City of God is a beautifully shot and vibrant Brazilian film which explores life growing up in the favelas (housing projects) of Rio de Janeiro. We follow a young boy nicknamed "Rocket" as he struggles to carve out a life for himself amongst the poverty and crime. Beautifully shot on location with many amateurs playing parts in the film this is a violent, visually exciting and ultimately touching tale.
The film covers a period of over 20 years, and while "Rocket" tries to avoid a life of crime by starting a career as a photographer, there are plenty of other characters who take us on a blood soaked journey to the very heart of the criminal underworld. Based on the epic book "Cidade de Deus" by Paulo Lins, a native of the favelas the film has an authentic feel to it and the story is brought vividly to life before your eyes.
"Rocket" watches his friends graduate up through the criminal ranks to become serious gangsters. In particular the cold-blooded Lil' Dice (later Lil' Ze) who develops a taste for blood very early in life and goes on to become the godfather of the area. Police corruption and drugs lead to gang wars and "Rocket" finds himself caught in the middle.
The action unfolds through a series of jumps back and forward in time and a large cast of characters. The director Fernando Meirelles isn't afraid to mix techniques and he employs a vast array of styles. The resulting film is very complex but the story shines through as clever editing is employed to great effect and a strong screenplay holds everything together.
As things get more and more violent at home "Rocket" is afforded more opportunities to escape the favela. He starts working at a newspaper, meets a girl and accidentally embarks on a photography career which seems likely to get him killed. He begins to photograph the criminals running the favela for the newspaper.
The contrast between other areas of Rio such as the beach or city centre and the favela is stark and jarring and you wonder whether "Rocket" can reconcile the two sides of his life. Despite the heavy subject matter the film retains a weird kind of positivity which is echoed in the rich display of colours and the varied sights and sounds of Brazil's capital city.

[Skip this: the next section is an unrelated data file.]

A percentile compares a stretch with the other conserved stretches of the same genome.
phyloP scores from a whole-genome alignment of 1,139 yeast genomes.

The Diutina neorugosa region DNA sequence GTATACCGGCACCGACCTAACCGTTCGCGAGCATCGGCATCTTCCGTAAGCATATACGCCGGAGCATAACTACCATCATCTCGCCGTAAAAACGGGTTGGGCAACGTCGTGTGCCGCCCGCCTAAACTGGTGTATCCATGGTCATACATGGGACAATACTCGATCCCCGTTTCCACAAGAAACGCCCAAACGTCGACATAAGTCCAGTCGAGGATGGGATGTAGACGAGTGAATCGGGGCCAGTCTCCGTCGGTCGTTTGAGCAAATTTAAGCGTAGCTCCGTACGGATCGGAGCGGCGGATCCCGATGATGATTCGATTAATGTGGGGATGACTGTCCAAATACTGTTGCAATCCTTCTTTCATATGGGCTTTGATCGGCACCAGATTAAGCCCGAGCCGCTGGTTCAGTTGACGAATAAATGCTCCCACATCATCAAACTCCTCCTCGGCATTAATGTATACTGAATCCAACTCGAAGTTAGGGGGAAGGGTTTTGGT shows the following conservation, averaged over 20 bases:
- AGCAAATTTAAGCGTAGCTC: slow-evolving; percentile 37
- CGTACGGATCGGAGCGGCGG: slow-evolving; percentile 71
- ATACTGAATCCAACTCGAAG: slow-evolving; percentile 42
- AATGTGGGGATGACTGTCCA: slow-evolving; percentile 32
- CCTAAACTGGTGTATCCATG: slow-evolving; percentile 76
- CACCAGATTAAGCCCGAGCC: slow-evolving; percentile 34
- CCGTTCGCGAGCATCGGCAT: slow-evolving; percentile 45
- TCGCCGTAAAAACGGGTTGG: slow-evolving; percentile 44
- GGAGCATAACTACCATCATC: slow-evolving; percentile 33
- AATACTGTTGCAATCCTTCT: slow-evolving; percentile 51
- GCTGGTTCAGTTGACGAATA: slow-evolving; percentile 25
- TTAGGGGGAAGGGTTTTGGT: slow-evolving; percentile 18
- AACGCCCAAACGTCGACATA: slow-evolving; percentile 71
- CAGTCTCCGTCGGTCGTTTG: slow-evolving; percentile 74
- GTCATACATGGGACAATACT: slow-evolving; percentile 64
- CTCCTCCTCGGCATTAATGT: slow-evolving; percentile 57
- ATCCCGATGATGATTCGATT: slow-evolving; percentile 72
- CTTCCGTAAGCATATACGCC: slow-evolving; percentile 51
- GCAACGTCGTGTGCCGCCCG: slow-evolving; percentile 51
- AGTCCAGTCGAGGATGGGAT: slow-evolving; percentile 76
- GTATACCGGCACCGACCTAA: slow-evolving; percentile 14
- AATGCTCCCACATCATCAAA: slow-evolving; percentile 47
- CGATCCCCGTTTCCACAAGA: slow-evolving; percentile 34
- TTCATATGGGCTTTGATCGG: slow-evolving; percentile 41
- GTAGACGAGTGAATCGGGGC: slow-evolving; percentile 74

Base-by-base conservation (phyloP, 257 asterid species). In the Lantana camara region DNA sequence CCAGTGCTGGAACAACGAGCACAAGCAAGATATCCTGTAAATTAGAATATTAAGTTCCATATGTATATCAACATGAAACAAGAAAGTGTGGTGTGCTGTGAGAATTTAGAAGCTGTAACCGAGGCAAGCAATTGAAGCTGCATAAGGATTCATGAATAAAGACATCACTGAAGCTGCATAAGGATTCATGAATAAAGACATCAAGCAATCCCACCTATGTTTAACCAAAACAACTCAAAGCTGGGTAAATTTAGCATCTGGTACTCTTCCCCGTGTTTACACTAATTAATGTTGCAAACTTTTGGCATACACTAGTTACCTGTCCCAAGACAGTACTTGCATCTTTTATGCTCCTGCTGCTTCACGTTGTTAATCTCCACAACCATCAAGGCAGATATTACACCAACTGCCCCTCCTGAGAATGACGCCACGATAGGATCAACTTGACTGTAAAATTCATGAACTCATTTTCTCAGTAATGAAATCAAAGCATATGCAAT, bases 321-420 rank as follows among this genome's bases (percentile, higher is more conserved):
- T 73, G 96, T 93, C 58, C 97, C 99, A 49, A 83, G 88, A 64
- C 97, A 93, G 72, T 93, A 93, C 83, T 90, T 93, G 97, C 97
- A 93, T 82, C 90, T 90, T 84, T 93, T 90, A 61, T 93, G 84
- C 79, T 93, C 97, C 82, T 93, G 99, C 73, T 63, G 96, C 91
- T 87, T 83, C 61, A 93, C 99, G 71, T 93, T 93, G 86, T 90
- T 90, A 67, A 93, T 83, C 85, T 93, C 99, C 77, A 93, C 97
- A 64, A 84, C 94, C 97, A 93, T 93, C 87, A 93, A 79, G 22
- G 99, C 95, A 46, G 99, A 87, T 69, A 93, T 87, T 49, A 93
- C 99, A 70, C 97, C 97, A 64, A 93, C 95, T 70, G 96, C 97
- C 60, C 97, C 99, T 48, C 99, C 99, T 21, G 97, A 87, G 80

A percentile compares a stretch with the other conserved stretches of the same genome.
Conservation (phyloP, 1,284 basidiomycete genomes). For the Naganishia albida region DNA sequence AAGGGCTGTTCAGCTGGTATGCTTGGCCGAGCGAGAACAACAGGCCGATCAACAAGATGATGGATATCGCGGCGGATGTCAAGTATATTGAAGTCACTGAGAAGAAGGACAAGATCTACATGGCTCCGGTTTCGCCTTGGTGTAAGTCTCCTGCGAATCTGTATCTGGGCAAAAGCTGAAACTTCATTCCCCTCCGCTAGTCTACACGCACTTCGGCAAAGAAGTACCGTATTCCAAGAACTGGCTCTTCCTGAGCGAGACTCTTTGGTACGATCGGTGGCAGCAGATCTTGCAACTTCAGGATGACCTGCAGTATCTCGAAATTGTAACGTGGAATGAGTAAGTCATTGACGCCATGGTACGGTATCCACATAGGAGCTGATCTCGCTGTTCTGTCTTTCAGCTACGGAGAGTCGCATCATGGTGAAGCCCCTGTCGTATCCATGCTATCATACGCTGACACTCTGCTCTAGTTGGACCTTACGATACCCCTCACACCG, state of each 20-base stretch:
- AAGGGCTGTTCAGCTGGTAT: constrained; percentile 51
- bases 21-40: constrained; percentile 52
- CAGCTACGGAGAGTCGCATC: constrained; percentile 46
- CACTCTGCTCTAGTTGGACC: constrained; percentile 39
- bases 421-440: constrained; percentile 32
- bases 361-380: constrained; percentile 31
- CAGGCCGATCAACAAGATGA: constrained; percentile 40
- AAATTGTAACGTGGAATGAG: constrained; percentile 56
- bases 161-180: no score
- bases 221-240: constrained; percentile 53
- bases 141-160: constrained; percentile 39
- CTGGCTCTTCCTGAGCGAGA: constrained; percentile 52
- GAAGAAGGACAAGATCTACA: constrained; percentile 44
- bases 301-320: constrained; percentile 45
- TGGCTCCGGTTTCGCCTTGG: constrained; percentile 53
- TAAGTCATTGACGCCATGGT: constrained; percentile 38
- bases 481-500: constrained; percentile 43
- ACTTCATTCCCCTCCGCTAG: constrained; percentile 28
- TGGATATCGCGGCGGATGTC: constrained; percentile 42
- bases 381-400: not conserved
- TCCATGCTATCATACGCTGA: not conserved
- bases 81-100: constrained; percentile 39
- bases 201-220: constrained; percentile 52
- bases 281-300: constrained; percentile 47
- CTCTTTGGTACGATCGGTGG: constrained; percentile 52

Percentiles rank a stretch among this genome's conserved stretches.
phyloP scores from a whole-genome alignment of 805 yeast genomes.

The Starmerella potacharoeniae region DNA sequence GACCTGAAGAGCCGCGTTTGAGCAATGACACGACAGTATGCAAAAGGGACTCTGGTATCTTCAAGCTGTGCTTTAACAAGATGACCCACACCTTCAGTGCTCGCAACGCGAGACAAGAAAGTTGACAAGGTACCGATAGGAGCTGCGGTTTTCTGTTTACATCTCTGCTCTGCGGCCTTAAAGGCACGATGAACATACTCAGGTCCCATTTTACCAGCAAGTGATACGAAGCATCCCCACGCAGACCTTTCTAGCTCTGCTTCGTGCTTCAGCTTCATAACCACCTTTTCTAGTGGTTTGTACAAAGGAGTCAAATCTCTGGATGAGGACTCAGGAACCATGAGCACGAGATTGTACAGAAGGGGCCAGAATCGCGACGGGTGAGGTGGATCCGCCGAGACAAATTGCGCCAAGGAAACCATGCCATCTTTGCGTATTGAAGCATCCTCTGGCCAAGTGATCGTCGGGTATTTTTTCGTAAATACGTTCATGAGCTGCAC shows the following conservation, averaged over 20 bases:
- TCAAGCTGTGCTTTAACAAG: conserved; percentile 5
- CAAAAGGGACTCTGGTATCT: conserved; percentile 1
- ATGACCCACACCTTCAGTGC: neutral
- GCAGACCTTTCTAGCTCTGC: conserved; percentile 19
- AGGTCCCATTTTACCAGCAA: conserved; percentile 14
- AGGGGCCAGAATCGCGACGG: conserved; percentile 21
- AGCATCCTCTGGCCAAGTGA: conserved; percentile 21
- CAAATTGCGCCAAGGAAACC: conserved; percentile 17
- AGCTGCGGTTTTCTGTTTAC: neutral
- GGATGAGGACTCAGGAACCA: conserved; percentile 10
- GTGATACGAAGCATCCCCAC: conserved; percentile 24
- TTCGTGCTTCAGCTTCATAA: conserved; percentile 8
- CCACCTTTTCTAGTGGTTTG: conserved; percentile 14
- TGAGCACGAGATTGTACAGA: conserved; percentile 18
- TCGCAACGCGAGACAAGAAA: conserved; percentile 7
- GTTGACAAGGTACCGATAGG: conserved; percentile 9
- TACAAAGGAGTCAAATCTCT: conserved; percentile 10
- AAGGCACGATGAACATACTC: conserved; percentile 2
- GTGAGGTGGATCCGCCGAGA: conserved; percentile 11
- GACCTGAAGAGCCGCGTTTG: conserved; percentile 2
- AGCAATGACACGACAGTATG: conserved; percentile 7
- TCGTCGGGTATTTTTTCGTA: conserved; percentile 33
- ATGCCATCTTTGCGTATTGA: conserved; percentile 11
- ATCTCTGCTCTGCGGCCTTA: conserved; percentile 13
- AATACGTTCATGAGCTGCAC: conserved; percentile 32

Before long Lil' Ze is growing into a Scarface style psycho and his paranoia can no longer be controlled by his gentler more likeable sidekick Benny. The violence is fast, brutally realistic and unremitting throughout this film. The difference here is the consideration of the effect on the victims and the aggressors. Life is cheap in this environment but we are left in no doubt about the damage all the violence does to the society as a whole, it certainly isn't glamourised.
There are both tragic and uplifting twists before the film comes to an end. This easily swallows two hours without losing your interest, the pace of the film and the mixture of fast cuts, jumping back and forth in time and a huge cast of characters combine to keep you captivated throughout. The raw intensity of the action, the gritty setting and the heartfelt acting give this a unique feel rarely achieved.
The cast are excellent, Alexandre Rodrigues plays "Rocket" and narrates the film, a quiet considered character with serious photography skills, he works well as an observer of the madness around him. Leandro Firmino plays Lil' Ze and he is frighteningly convincing in the madman role. Phellipe Haagensen plays Benny and deserves a special mention for a fantastic performance as the charismatic peacemaker who seems completely out of place amongst all the violence. All of the cast without exception do a great job here, every character is convincingly portrayed and the emotion they convey is palpable which is especially impressive when you consider that most of the cast is made up of amateurs.
Fernando Meirelles does a great job here and I'm sure he'll make more quality films over the next few years. City of God is brilliant, as a piece of storytelling it is captivating, it also works well as a fast-paced gangster film but the mixture of drama, romance and comedy thrown in elevate it well above the norm. Powerful and original this is nothing short of a masterpiece.